Brotherhood leader rejects gov't-proposed reconciliation talks

The Egyptian Muslim Brotherhood’s al-Baltaji said, "The reconciliation they are talking about is reconciliation with the allies of Hosni Mubarak, not with the Muslim Brotherhood."

Brotherhood leader rejects gov't-proposed reconciliation talks

A senior Muslim Brotherhood leader in Egypt has said his group would not participate in talks aimed at achieving national reconciliation until ousted President Mohamed Morsi returns to office.

"There are no direct contacts between us and the armed forces," Mohamed al-Baltaji told the Anadolu Agency on Tuesday.

"But we have sent a clear message through mediators that there will be no reconciliation before the military coup is reversed and President Mohamed Morsi, the constitution and the Shura Council are reinstated," he said.

Morsi, Egypt's first democratically elected president, was removed from office on July 3 by the military following mass protests against his regime.

The army suspended the constitution and installed the head of Egypt's constitutional court, Adly Mansour, as interim president.

Members of Egypt's new government took the oath of office on Tuesday before interim President Adly Mansour.

The 34-member cabinet, under Prime Minister Hazem al-Beblawi, is largely made up of technocrats and opponents of deposed President Mohamed Morsi.

Among the new cabinet appointments are a number of members of the National Salvation Front (NSF), the main opposition bloc against Morsi.

Ahmed Meslimani, a media adviser to the interim president, had earlier said that the presidency had opened talks with all parties – including the Muslim Brotherhood – in hopes of achieving "national reconciliation".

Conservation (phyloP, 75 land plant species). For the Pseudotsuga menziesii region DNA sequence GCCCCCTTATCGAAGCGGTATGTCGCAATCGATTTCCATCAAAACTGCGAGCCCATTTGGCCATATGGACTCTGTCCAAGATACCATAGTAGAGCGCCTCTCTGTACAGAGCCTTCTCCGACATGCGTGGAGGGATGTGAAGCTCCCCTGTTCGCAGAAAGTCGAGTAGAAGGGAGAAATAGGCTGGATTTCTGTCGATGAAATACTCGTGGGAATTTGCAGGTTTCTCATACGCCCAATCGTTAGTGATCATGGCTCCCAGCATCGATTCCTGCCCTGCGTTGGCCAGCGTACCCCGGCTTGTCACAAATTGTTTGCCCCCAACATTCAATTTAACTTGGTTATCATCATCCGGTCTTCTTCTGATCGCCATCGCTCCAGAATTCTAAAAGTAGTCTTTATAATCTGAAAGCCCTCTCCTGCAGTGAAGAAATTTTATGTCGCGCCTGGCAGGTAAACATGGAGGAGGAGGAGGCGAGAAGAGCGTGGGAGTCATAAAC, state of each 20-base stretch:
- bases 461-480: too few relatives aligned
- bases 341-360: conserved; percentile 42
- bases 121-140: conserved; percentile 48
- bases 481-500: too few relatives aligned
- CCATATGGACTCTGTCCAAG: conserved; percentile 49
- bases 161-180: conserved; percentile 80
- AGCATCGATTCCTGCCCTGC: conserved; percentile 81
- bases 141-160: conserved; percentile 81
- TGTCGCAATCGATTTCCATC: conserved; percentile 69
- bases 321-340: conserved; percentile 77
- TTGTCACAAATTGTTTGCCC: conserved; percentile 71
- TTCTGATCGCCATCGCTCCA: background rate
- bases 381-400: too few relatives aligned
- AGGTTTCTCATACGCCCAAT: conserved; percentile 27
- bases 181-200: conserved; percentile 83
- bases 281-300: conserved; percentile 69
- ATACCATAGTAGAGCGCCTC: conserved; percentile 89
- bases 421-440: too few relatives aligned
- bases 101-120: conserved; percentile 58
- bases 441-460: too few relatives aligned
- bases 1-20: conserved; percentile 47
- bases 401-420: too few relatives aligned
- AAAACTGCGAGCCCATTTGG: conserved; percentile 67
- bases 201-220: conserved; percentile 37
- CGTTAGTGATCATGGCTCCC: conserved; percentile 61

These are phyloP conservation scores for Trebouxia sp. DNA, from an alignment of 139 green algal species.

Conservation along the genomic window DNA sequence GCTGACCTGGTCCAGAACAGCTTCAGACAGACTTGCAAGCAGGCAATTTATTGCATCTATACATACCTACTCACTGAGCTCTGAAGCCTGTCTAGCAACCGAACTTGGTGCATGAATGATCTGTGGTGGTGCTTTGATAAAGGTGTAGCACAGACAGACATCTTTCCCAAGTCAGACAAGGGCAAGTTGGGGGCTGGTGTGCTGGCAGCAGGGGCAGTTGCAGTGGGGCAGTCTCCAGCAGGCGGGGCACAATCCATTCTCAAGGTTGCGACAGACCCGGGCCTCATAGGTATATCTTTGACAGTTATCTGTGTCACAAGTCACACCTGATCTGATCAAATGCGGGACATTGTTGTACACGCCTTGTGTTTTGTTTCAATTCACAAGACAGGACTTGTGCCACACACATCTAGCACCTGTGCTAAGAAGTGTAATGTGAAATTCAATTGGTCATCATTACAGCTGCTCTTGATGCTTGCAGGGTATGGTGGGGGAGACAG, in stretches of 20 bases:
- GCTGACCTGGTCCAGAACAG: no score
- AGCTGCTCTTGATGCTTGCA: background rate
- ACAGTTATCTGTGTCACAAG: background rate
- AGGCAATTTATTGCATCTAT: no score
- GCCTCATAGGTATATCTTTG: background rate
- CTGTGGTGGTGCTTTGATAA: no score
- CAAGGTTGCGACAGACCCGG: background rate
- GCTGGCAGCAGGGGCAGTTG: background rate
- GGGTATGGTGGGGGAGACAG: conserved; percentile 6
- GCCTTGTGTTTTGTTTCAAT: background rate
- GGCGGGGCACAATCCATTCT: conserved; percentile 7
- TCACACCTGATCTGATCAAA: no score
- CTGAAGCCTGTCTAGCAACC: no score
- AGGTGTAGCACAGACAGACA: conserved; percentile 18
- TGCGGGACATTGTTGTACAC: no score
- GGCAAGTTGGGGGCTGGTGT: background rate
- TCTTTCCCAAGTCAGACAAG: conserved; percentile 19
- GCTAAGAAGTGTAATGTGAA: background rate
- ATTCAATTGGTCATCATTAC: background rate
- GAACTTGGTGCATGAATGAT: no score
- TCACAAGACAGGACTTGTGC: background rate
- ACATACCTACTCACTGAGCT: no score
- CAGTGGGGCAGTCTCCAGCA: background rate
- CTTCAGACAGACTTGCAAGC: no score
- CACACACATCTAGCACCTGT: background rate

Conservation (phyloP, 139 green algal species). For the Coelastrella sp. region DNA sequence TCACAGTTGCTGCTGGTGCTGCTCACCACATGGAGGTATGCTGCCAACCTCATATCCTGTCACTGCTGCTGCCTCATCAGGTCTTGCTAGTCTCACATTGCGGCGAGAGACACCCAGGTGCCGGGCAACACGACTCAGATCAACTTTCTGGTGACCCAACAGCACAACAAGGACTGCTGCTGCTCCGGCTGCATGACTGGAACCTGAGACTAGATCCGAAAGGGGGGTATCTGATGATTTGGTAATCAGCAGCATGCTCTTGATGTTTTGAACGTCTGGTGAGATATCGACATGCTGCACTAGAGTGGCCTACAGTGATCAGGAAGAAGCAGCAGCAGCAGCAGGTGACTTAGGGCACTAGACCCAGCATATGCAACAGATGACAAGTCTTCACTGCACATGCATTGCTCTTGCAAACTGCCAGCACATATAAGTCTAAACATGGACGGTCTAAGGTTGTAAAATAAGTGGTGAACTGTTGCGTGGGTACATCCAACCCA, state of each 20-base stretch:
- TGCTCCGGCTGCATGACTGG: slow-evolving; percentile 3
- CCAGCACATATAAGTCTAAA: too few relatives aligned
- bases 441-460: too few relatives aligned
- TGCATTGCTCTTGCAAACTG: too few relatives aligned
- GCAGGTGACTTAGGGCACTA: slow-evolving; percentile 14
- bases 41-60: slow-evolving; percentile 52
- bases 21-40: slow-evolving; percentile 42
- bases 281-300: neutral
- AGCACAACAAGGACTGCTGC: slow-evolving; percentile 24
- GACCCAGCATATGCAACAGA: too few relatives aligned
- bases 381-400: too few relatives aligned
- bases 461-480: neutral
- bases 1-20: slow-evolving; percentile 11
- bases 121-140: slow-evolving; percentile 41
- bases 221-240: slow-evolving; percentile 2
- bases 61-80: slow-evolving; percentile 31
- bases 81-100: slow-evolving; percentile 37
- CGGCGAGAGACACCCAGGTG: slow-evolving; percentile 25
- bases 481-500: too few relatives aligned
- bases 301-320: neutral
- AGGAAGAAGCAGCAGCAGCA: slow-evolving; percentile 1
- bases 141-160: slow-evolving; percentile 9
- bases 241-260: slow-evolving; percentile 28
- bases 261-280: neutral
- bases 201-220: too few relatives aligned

Meslimani also said that both he and Mansour's political adviser, Mostafa Hegazi, were in contact with the Muslim Brotherhood and other Islamist groups.

The Brotherhood's al-Baltaji, however, dismissed the presidency's claims.

"Whoever speaks about the MB's acceptance [of the proposed reconciliation initiative] is a liar," he said. "We will not sit down at the table in recognition of the military coup."

He added: "The reconciliation they are talking about is reconciliation with the allies of Hosni Mubarak, not with the Muslim Brotherhood."

Mohamed Ali Beshr, a member of the MB's Guidance Office, told the Anadolu Agency on Monday that the group insisted on Morsi's reinstatement before entering into any negotiations aimed at resolving the political stalemate.

"We have reiterated our commitment to democracy, the return of President Morsi, and the reinstatement of the Shura Council and the constitution," Beshr said.

"When this happens, everything can be put on the table for discussion with all political groups," he added.

Since Morsi's ouster almost two weeks ago, thousands of the deposed president's supporters have been demonstrating and staging sit-ins nationwide to demand his return.

At least seven people were killed and scores injured late Monday in clashes between Morsi's supporters and opponents in Cairo and Giza.


Güncelleme Tarihi: 17 Temmuz 2013, 09:16